St. Isaac's Cathedral

St. Isaac's Cathedral is the largest cathedral in St. Petersburg. It was the largest church in Russia when it was built (101.5 meters high), and is still the third largest domed cathedral in the world. For visitors willing to climb 300 steps, it provides a spectacular view of St. Petersburg.

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History of St. Isaac's Cathedral

St. Isaac's Cathedral was ordered by Tsar Alexander I to replace an earlier Rinaldiesque structure. A specially appointed commission examined several designs, including that of the French-born architect Auguste de Montferrand (1786-1858), who had studied in the atelier of Napoleon's designer, Charles Percier.

Monferrand's design was criticised by some members of the commission for the dry and allegedly boring rhythm of its four identical colonnades. It was also suggested that despite gigantic dimensions, the edifice would look squat and not very impressive. The emperor, who favoured the ponderous Empire style of architecture, had to step in and solve the dispute in Monferrand's favour.

The cathedral took 40 years to construct, under Montferrand's direction, from 1818 to 1858. It was dedicated to Saint Isaac of Dalmatia, a patron saint of Peter the Great.

Under the Soviet government, the building was abandoned, then turned into a museum of atheism. The dove sculpture was removed, and replaced by a Foucault pendulum.

During World War II, the dome was painted over in gray to avoid attracting attention from enemy aircraft.

Today, worship activity has resumed in the cathedral, but only in the left-hand side chapel, and in the main body of the cathedral on feast days only.

What to See

The severe neoclassical exterior of St. Isaac's expresses the traditional Russian-Byzantine formula of a Greek-cross plan with a large central dome and four subsidiary domes. It is similar to Andrea Palladio's Villa La Rotonda, with a full dome on a high drum substituted for the Villa's low central saucer dome.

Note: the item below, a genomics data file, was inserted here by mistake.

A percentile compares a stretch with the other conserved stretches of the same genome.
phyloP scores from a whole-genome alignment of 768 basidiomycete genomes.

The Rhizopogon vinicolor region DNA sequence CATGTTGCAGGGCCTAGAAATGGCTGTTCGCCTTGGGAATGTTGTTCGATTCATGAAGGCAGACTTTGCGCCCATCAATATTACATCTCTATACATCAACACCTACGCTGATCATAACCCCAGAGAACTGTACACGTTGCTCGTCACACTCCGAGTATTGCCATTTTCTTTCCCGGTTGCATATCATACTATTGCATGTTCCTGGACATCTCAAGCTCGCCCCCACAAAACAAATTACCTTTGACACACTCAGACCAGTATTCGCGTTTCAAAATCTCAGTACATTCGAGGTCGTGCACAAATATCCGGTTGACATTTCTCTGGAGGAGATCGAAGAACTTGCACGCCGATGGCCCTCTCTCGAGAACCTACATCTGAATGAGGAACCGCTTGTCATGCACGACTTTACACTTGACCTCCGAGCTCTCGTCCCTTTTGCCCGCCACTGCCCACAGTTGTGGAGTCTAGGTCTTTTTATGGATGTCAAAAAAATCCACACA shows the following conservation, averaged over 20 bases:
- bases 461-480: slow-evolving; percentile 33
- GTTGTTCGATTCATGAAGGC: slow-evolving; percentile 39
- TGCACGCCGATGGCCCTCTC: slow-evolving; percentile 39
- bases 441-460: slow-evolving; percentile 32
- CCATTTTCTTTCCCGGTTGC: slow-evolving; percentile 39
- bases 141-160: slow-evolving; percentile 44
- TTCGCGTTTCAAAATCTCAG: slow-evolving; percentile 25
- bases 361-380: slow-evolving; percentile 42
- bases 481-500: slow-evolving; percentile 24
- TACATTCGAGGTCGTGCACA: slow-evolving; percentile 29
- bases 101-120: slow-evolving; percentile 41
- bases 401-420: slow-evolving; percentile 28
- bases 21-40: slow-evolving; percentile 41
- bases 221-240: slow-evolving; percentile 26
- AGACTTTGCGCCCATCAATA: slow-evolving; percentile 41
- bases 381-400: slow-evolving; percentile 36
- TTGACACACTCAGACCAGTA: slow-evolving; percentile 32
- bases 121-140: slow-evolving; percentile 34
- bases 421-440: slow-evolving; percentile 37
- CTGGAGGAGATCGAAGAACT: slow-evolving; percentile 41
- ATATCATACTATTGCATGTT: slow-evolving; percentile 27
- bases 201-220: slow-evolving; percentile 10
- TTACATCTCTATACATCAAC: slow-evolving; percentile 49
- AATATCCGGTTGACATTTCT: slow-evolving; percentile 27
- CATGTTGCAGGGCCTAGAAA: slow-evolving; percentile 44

The exterior, which barely hints at the riotously rich interior, is faced with gray and pink stone, and features a total of 112 red granite columns with Corinthian capitals, each hewn and erected as a single block: 48 at ground level, 24 on the rotunda of the uppermost dome, 8 on each of four side domes, and 2 framing each of four windows.

The rotunda is encircled by a walkway accessible to tourists. 24 statues gaze down from the roof, and another 24 from the top of the rotunda.

The cathedral's doors are covered in reliefs, patterned after the celebrated doors of the Battistero di San Giovanni in Florence, designed by Lorenzo Ghiberti.

Inside, suspended underneath the peak of the dome is a sculpted dove representing the Holy Spirit. Internal features such as columns, pilasters, floor, and statue of Montferrand are composed of multicolored granites and marbles gathered from all parts of Russia.

The iconostasis is framed by eight columns of semiprecious stone: six of malachite and two smaller ones of lazurite. The four pediments are also richly sculpted.

The interior was originally decorated with scores of paintings by the great Russian masters of the day. When these paintings began to deteriorate due to the cold, damp conditions inside the cathedral, Montferrand ordered them to be painstakingly reproduced as mosaics, a technique introduced in Russia by Mikhail Lomonosov. This work was never completed.

Quick Facts on St. Isaac's Cathedral

Site Information
Names:St. Isaac's Cathedral
Country:Russia
Categories:cathedrals
Styles:Neoclassical
Dedication: St. Isaac
Dates:1818-58
Visitor and Contact Information
Coordinates:59.934161° N, 30.306087° E
Address:St. Petersburg, Russia
Lodging:View hotels near St. Isaac's Cathedral
Note: This information was accurate when first published and we do our best to keep it updated, but details such as opening hours and prices can change without notice. To avoid disappointment, please check with the site directly before making a special trip.

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Map of St. Isaac's Cathedral

Below is a location map and aerial view of St. Isaac's Cathedral. Using the buttons on the left (or the wheel on your mouse), you can zoom in for a closer look, or zoom out to get your bearings. To move around, click and drag the map with your mouse.